Posted by JBMoney on 10/16/2007 - 00:00
October 15th mostly involved travel to Ping Yao. October 16th was all Ping Yao. Ping Yao is in Shanxi province, west of Beijing, and part of the Chinese rust belt which produces the huge dust and pollution clouds that float all the way over the Pacific to our neck of the woods. Ping Yao is a UNESCO heritage site, meaning that (like Lijiang) it's required to maintain a certain degree of authenticity. A newer city has been built around it, but the area within the ancient city walls remains mostly the same in appearance as a hundred years ago, except that the functionality of structures has changed (e.g., what once was a Ming era family home might now be a hostel). Ping Yao is the site of the first bank in China, and was the financial capitol of China in the 19th and 20th centuries until Shanghai replaced it.
Posted by JBMoney on 10/14/2007 - 00:00
Today Wei offered to take us to the next destination, the Simatai section of the Great Wall. It took a two hour bus and another hour in a cramped taxi (normal) to arrive there (taxi ride roughly 65km, cost of taxi 100 yuan or about $14). The Simatai section of the Wall is much less visited than the more famous Badaling and Mutianyu sections, which are swarmed by tourists and vendors. One reason may be because it's more exercise than the average tourist is interested in. There's a steep climb if you want to start at the top and walk down, otherwise plan on climbing a few thousand irregular steps that are almost as steep as the mountainside. Looks like they picked the hardest place for an army to cross, and to build a wall, and slapped one down anyway.
On the other hand, the views are much better at Simatai and it's in a more original condition. Some sections you have to skirt around as they're not safe enough to use.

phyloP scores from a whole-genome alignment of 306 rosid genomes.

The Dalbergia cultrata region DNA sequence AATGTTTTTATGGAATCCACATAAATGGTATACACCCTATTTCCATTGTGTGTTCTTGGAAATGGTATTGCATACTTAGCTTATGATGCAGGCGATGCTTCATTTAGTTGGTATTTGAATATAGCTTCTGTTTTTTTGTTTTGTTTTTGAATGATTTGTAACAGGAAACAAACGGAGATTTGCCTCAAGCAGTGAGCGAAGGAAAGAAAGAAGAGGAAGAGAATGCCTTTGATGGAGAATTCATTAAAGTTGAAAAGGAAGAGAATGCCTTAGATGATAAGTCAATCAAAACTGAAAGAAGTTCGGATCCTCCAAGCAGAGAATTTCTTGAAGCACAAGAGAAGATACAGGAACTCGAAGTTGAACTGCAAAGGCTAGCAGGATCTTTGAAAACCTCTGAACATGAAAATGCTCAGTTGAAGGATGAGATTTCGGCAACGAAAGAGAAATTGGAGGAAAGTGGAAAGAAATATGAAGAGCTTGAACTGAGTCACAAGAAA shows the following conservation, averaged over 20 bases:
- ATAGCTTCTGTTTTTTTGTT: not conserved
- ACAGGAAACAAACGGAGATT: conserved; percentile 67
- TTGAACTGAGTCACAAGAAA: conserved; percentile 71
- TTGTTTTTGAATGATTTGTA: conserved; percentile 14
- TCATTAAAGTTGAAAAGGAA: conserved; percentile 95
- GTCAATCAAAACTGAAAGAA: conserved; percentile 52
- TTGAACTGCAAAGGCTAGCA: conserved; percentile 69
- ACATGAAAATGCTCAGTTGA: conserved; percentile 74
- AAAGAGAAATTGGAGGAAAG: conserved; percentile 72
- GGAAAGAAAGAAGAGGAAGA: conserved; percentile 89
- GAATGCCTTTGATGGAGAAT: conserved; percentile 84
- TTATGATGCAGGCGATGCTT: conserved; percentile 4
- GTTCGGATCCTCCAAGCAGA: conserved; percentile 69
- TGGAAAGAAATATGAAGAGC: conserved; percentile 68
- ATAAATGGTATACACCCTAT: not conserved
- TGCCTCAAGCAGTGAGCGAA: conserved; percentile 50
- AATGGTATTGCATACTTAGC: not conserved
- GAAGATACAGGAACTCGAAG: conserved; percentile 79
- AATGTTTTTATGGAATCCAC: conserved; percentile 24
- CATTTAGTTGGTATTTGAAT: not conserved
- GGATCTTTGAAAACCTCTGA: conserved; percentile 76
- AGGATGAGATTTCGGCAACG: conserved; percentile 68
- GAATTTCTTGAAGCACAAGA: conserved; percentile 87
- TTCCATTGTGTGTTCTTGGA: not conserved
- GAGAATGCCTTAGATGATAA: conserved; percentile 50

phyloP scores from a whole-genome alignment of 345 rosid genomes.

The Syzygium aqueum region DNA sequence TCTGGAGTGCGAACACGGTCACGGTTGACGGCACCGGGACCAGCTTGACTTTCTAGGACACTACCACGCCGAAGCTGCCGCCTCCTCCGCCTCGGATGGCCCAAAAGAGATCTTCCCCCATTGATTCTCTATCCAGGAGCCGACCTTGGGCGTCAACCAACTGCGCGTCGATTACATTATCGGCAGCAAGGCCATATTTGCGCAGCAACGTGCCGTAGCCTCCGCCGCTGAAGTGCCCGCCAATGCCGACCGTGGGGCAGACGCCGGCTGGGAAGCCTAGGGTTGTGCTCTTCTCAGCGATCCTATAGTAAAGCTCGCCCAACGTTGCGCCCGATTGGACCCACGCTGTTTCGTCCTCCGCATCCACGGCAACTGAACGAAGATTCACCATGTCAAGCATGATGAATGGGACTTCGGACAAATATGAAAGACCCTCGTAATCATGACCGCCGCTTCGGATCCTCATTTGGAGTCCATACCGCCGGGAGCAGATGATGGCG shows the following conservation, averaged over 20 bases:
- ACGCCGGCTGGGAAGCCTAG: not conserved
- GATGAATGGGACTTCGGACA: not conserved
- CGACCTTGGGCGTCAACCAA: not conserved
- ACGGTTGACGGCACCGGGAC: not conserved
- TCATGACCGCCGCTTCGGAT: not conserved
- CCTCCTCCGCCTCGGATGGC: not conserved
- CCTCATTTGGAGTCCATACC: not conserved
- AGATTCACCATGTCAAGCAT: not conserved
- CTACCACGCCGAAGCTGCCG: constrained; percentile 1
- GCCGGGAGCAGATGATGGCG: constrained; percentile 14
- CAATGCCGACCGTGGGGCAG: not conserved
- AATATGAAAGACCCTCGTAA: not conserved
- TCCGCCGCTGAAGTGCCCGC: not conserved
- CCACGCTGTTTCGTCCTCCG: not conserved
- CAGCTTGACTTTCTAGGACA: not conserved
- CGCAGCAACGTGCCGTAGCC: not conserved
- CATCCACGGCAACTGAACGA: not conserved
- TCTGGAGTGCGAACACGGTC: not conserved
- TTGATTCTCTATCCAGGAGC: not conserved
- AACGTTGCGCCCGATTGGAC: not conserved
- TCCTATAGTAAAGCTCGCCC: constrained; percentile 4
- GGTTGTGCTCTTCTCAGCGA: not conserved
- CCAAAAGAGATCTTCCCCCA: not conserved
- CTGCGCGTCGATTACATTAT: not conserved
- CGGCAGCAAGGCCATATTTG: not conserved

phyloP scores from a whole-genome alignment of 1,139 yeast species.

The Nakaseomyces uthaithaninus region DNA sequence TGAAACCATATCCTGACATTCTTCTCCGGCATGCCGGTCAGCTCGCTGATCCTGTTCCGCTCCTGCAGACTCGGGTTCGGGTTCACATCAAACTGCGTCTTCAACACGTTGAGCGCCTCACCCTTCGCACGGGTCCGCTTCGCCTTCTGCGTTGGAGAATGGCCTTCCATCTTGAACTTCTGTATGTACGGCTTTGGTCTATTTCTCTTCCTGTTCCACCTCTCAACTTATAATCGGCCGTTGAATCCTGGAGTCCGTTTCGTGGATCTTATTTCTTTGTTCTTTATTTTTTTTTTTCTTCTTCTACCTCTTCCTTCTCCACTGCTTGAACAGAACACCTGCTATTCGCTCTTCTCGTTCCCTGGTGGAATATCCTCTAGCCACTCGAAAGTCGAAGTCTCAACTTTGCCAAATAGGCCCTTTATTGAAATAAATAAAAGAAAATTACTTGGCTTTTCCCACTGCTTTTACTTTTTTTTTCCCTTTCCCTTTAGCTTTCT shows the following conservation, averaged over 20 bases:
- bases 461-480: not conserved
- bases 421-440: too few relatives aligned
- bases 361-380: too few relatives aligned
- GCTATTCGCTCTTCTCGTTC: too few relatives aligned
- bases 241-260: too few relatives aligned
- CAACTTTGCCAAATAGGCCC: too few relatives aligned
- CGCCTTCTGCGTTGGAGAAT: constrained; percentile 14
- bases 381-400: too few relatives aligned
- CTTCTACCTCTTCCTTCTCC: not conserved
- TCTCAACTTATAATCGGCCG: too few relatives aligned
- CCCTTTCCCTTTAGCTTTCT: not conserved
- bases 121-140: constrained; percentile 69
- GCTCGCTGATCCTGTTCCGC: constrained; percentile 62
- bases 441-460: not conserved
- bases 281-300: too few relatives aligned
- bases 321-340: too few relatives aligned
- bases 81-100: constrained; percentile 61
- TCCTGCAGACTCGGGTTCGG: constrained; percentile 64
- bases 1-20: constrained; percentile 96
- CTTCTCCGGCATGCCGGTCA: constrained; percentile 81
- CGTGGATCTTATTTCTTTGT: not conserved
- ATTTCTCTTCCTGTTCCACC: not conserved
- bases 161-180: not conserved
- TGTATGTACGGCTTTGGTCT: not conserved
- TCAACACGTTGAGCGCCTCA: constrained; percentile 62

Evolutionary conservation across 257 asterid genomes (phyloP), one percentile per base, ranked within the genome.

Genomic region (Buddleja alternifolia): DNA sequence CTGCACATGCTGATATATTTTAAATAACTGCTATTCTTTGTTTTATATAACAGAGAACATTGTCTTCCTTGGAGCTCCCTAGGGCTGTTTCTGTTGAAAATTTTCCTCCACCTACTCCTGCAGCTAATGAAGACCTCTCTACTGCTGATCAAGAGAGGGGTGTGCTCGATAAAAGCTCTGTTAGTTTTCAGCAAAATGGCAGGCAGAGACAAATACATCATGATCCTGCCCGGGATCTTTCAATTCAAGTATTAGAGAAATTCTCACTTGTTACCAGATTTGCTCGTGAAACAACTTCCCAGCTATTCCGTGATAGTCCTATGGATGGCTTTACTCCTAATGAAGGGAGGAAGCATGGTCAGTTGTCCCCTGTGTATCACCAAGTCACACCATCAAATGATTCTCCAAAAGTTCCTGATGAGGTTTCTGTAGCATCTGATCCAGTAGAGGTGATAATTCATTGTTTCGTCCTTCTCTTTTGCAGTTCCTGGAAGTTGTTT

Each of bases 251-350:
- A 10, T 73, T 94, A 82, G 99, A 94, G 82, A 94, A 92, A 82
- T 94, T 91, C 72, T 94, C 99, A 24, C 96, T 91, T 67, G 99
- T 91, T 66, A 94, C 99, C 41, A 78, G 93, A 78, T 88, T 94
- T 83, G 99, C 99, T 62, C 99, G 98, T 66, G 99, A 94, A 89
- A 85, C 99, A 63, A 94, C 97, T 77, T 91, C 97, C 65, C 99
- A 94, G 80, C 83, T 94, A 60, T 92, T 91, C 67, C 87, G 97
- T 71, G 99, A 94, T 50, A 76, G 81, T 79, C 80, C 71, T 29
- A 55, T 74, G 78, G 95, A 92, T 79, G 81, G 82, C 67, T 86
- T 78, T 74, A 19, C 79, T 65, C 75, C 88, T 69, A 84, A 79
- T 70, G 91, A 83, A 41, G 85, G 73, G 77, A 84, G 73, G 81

Posted by JBMoney on 10/12/2007 - 00:00
Finally off the airplane, and just in time to hang out on Beijing's airport "expressway"... and hang out on it we did, as in jumping out of the taxi and standing around watching all the cabbies catch a smoke. Of course, this'll all be straightened out by the Olympics. ;) Regarding the taxis, in anticipation of the chaos of the Olympics, Beijing has standardized the taxi rates going into the city. No longer do you have to engage in Chinese bargaining, or be ripped off, to travel into the city. Finding our Hostel, the Sleepy Inn, was an adventure as our cab driver bopped all over the Hutongs trying to find it and asking random Chinese residents where it was. By the way, the Chinese will always give you an answer if you ask directions. Never will they say, "I have no idea".
Posted by JBMoney on 10/11/2007 - 00:00
This trip started out as my third solo trip to China (fourth trip total). By six weeks out, I still hadn't decided where I was going, but chances were good it would be either Tibet (far west) or Xinjiang (far northwest). However, right before 'pull the trigger' time, Gopsdragon decided he wanted to tag along. Later, my brother Cody also decided to go. Gopsdragon needed the 'budget trip' to China though, trying to pin me down to $2000, which pretty much eliminated either of my 'far end of China' scenarios. Further, if you're a China virgin you have to see the Great Wall and the Forbidden City, otherwise why bother. But that was the extent of my compromising to cover old ground, anything else had to be new to all of us.
Posted by JBMoney on 12/11/2006 - 00:00
On the 15th, I was off to spend five days in Chengdu, via "Lucky Airlines" (story and tips within). Lots to do in and around Chengdu: Wenshu Monastery, an Irish Pub, the Giant Panda Research Base, Wuhou Temple, Qingyanggong Tao Temple, Du Fu's Thatched Cottage, Songxiau Antique District, the Sichuan Opera, Chunxi road, and Leshan (the big Buddha).